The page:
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How Does Home Ventilation Work?

Posted by Warner Service on Sep 11, 2018 9:00:00 AM

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If you live in a cold climate, exhaust ventilation systems are recommended. If you live in a warm climate, supply ventilation is best. For either climate, balanced home ventilation systems could work. What’s the difference?

Types Of Home Ventilation Systems

  • Natural ventilation was the most common form of home ventilation. It allowed fresh outdoor air to replace stuffy indoor air. It occurred through doors, windows, small cracks and holes, and anywhere uncontrolled air movement flowed.

    Natural ventilation isn’t recommended for most homes with energy-efficient air sealing. It also doesn’t provide adequate moisture control, which can lead to an increase of mold and mildew spores. This can cause sickness or trigger allergies.

    Natural ventilation also doesn’t uniformly control the temperature of your home. This creates cold spots, lack of indoor air pollutant removal, and higher energy costs.

  • Spot ventilation improves the effectiveness of natural ventilation. It removes moisture and indoor air pollutants at the source using localized exhaust fans. To build upon this method, modern home ventilation systems were built.

  • Exhaust fan ventilation systems use the basics of spot ventilation. These systems depressurize your home through a single fan connected to a centrally located, single exhaust point. The fan connects to ducts from several rooms, and passive vents control the airflow.

    These systems reduce indoor air pressure below the outdoor air pressure. It extracts indoor air as make-up air infiltrates through leaks in your home and passive vents.

    According to the U.S. Office of Energy Efficiency and Renewable Energy (EERE), exhaust ventilation systems often draw pollutants into your home. These pollutants include crawl space radon and mold, attic dust, garage fumes, and fireplace or water heater/furnace flue gases.

    This is especially concerning when bath fans, oven fans, and dryers (which also depressurize your home during operation) run while the exhaust ventilation system also operates.

    Exhaust ventilation systems also create higher energy costs, because they don’t temper or remove moisture from the make-up air before it enters your home.

  • Supply ventilation systems use the basics of spot ventilation. According to the U.S. Department of Energy (DOE), these systems pressurize your home using a fan that forces outdoor air into your home as air leaks out of your home through holes in the bath- and oven-fan ducts and passive vents.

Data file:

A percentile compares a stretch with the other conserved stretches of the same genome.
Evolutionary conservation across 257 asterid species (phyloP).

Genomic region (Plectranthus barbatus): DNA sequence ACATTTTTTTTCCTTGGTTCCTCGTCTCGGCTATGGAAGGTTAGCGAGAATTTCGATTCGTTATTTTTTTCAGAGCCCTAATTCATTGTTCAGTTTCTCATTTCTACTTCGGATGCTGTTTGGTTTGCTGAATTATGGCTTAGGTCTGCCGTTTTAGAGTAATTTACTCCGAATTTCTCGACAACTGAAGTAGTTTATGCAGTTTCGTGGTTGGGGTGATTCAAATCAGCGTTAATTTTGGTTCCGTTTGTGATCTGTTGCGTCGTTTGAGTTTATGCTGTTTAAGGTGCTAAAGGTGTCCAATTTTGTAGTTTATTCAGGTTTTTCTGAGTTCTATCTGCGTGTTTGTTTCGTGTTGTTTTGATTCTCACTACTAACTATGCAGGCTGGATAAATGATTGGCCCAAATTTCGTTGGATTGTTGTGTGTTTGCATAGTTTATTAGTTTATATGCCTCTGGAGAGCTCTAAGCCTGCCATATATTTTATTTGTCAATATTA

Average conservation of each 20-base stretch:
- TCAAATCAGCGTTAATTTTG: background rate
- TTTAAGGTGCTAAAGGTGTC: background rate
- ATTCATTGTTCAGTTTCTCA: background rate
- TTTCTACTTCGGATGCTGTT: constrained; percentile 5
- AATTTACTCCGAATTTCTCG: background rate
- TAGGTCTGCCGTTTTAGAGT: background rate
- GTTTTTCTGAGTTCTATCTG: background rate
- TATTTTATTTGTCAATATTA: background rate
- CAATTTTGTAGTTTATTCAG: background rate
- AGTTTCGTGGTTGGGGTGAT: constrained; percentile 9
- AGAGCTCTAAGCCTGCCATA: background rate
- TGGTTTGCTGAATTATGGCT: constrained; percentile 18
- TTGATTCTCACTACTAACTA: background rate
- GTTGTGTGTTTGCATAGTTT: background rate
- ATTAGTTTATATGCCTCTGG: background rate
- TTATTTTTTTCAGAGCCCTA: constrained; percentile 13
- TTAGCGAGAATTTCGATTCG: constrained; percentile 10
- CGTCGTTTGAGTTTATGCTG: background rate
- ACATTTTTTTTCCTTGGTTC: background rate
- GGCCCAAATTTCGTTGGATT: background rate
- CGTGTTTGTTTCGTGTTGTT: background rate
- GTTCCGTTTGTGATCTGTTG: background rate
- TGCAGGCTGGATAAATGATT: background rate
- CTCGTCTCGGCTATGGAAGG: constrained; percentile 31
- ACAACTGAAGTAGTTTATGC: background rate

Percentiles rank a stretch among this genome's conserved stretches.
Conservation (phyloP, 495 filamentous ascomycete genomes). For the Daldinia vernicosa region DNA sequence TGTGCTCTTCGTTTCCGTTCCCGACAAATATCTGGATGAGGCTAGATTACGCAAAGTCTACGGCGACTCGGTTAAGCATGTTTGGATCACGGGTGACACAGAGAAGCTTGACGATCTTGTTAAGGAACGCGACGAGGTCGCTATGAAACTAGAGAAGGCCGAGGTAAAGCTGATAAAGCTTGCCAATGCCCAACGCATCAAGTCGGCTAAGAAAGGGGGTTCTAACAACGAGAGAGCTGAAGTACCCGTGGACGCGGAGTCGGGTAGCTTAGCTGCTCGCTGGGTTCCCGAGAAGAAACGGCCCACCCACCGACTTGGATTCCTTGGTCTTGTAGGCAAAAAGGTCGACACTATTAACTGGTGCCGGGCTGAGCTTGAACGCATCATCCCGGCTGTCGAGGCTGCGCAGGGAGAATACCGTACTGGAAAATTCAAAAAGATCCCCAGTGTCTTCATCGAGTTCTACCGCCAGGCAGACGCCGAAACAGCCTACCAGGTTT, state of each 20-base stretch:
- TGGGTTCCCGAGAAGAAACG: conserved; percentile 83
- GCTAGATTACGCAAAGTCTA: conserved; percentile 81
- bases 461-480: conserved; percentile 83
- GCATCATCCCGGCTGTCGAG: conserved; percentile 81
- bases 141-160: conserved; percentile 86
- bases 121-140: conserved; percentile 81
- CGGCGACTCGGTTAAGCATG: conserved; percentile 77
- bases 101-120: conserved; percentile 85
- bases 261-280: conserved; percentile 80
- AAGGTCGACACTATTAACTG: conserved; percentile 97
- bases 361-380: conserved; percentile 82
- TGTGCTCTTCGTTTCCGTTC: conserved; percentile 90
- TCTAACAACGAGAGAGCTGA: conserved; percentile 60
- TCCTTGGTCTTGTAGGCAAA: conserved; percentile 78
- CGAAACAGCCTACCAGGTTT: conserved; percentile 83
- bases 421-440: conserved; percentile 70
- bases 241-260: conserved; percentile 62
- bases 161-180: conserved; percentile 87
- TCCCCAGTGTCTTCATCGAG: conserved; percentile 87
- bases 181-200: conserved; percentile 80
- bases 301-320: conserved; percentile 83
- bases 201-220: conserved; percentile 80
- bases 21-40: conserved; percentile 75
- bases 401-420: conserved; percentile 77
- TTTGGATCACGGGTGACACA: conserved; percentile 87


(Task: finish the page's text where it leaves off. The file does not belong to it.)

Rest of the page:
Like an exhaust fan ventilation system, supply ventilation systems have a fan-and-duct system that introduces fresh air into frequently occupied rooms like bedrooms. This system includes adjustable window or wall vents in infrequently occupied rooms.

    These systems better control the air that flows into your home, discourage pollutants, and prevent backdrafting of combustion gases from fireplaces and HVAC appliances. They also dehumidify the home and control moisture.

    Similar to exhaust ventilation systems, supply ventilation creates higher energy costs, because they don’t temper or remove moisture from the make-up air before it enters your home.

  • Balanced ventilation systems use the basics of spot ventilation. These systems neither depressurize or pressurize your home. Instead, they “introduce and exhaust approximately equal quantities of fresh [outdoor] air and polluted [indoor] air, respectively,” according to the DOE.

    Balanced ventilation systems have two fan-and-duct systems that introduce fresh air into frequently occupied rooms. It also exhausts air from rooms where moisture and pollutants are often generated like the kitchen, bathrooms, and laundry room.

    Similar to exhaust and supply ventilation systems, balanced ventilation doesn’t temper or remove moisture from the make-up air before it enters your home. However, it uses filters to remove dust and pollen from outdoor air before introducing it into your home. This lowers energy costs compared to other home ventilation systems.

  • Energy recovery systems use the basics of spot ventilation. A supply-and-return duct is required for each bedroom and common living area. Short, straight ducts minimize pressure drops in the ventilation system and improve HVAC performance.

    These ventilation systems also require ductwork insulation in unheated spaces and joint sealing.

    The concern with these home ventilation systems is that they’re uncommon and complex to install and operate. According to the EERE, they need to be maintained and cleaned regularly to prevent deterioration, drops in heat recovery, and mold growth.

    Tip: It’s ill-advised to have an energy recovery system in a cold climate, as frost buildup can damage the system.

For more information about home ventilation in Maryland, download our Guide To Home Ventilation from Warner Service. Click on the button below to get started:

Download Our Guide To Home Ventilation

Topics: Indoor Air, HVAC